observed as a symbol of love between sisters and brothers. It is believed that on this day Yamraj -the god of death visited his sister Yami and she put the auspicious till on his forehead, they ate talked and enjoyed together and exchanged special gifts as a token of their love for each other and Yamraj announced that anyone who receives tilak from his sister on this day will never be thrown. Since then it became imperative for the brother to go to his sister's house to celebrate Bhaiya Dooj.

Some Beliefs about Diwali.

The Defeat of Narkasur by Lord Krishna:Lord Vishnu in his 8th incarnation as Krishna destroyed the demon Narkasura, who was causing great unhappiness amongst the people of the world. Narkasura was believed to be a demon of filth, covered in dirt. He used to kidnap beautiful young women and force them to live with him. Eventually, their cries for rescue were heard by Vishnu, who came in the form of Krishna . First, Krishna had to fight with a five-headed monster who guarded the demon's home. Narkasura hoped that his death might bring joy to others. Krishna granted his request and the women were freed. For Hindus, this story is a reminder that good can still come out of evil.

Austerities of Shakti: According to the Skanda Purana, the goddess Shakti observed 21 days of austerity starting from ashtami of shukla paksha (eighth day of the waxing period of moon) to get half of the body of Shiva.
This vrata (austerity) is known as kedhara vrata. Deepavali is the completion day of this austerity. This is the day Lord Shiva accepted Shakti into the left half of the form and appeared as Ardhanarishvara. The ardent devotees observe this 21 days vrata by making a kalasha with 21 threads on it and 21 types of offerings for 35 days. The final day is celebrated as kedhara gauri vrata.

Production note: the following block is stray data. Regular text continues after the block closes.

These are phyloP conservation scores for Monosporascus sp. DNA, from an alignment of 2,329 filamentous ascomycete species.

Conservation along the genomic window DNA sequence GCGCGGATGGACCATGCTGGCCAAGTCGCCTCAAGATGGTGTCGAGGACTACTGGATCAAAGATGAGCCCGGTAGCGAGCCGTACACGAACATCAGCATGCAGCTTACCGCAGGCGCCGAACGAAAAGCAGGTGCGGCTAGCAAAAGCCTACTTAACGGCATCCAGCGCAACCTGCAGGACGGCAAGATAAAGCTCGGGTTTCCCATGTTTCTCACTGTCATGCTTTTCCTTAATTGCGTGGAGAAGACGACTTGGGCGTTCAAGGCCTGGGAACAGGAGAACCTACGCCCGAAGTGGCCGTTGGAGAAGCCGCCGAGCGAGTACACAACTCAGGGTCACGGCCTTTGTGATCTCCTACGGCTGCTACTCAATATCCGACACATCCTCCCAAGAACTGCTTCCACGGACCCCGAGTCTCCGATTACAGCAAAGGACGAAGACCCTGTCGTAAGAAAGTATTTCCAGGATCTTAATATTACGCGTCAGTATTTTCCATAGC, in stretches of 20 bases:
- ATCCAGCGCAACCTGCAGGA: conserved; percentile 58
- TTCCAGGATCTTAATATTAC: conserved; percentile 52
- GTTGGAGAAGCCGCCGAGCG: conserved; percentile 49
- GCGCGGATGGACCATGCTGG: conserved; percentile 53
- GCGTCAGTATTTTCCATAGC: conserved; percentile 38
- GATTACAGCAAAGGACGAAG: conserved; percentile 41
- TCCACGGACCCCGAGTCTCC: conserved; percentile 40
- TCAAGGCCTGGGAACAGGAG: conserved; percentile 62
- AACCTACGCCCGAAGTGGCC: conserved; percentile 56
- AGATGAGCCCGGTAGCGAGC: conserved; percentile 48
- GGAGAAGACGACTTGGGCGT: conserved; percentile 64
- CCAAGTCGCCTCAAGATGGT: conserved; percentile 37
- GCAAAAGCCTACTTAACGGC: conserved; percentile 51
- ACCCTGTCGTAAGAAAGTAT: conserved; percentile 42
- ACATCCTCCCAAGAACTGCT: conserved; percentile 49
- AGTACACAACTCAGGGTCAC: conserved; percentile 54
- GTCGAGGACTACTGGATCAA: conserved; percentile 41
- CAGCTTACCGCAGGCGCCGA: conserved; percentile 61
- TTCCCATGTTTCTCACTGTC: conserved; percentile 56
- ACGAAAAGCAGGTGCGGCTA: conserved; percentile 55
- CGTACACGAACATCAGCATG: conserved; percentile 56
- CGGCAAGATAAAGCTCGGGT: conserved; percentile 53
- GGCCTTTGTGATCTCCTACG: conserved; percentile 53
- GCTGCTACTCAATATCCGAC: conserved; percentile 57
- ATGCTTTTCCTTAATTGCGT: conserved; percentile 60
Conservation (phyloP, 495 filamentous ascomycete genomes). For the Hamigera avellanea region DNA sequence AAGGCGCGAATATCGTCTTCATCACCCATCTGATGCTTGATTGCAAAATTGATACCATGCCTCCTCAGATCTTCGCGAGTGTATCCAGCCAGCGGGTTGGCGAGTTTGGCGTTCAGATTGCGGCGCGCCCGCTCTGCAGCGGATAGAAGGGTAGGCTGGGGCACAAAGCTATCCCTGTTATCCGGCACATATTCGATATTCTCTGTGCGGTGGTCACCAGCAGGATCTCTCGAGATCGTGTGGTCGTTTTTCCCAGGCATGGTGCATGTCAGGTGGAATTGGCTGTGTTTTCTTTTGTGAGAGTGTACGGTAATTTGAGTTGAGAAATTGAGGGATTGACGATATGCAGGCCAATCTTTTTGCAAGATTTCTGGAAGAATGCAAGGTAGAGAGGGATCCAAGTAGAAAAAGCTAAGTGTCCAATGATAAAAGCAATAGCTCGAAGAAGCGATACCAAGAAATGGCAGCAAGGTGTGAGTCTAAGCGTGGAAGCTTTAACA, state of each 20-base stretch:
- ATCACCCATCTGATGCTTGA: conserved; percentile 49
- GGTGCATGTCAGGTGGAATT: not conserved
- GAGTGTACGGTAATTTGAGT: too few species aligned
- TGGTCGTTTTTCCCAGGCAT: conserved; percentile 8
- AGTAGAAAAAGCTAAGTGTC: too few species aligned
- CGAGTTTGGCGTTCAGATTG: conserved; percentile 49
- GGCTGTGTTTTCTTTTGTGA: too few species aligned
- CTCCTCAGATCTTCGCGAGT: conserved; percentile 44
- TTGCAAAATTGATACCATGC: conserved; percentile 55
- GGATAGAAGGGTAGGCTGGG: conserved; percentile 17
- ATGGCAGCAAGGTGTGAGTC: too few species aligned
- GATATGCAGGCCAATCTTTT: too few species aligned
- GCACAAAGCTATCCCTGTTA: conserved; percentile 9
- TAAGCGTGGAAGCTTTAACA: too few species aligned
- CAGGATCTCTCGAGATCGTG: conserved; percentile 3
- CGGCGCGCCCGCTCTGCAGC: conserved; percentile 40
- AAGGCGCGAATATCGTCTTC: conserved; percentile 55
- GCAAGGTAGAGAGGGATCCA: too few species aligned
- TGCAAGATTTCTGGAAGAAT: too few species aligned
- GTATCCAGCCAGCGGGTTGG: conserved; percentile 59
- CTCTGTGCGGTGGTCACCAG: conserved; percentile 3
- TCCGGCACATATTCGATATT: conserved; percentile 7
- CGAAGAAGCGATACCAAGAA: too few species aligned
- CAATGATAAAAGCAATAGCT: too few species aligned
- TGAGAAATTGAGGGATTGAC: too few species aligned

Why do people play cards on Diwali?

It is believed that goddess Parvati played dice with her husband, Lord Shiv on this day and she decreed that whosoever gambled on Diwali night would prosper throughout the ensuring year.This tradition of playing cards- flash and rummy with stakes on this particular day continues even to day.

The message of Deepawali

According to the Vedic culture, the message of Tamaso ma jyotir gamaya (from darkness unto light) is given through the festival of Deepawali to all peoples of the world. During the night of Deepawali the myriads of little clay lamps (dias) seem to silently send forth Deepawali messages: Come let us remove darkness from the face of the earth. This is not the work to be done by one dia or by one individual. It requires collective effort. In the diffusion of light the question of high and low is forgotten. This is the lesson taught by both small and big dias.

The second message of the burning dias is to destroy the difference between rich and poor- the destruction of discrimination based on poverty and wealth. The burning dia, whether in a palatial bungalow or in a grass hut, is a symbol of this unity. The wall of separation based on economic status cannot prevent the penetration and spread of the light of the dia.

The third message of the burning diias of Deepawali is to kindle the extinguished lights of our neighbours. Let us find out what is needed- whether there is a shortage of wick or oil- and just by a little help the neighbour’s lamps can be lit. One dia can light several others. A little charity can bring joy to countless others.

The row of lamps teach yet another lesson and that is of unity as exemplified in Satyam, Shivam Sundaram- Truth, Joy and Beauty.

The lights of Deepavali are displayed at the entrance doors, by the walls of houses, in the streets and lanes. This means that the inner spiritual light of the individual must be reflected outside. Passersby may thereby be prevented from stumbling on their way to reach their destination.
The lights of the dias on earth beckon the lights in the firmaments to descend upon earth and establish the heavenly kingdom of God for the welfare of the human race.

Feeding empty stomachs, lighting blown-out dias and providing cheer and joy amongst the downtrodden is to enter the true spirit of Deepavali. This is the true prayer to Lakshmi Devi.

Thursday, July 21, 2016

Barcelona is the capital city of the autonomous community of Catalonia in the Kingdom of Spain.

Barcelona is the capital city of the autonomous community of
Catalonia in the Kingdom of Spain.

Tuesday, July 19, 2016

'German Bakery'

"What’s in a name?", said William Shakespeare. A lot apparently, if you own a bakery and name it German Bakery. The name 'German Bakery' has become a brand in itself, which is why you will find a lot of food joints christened German Bakery at various places in India.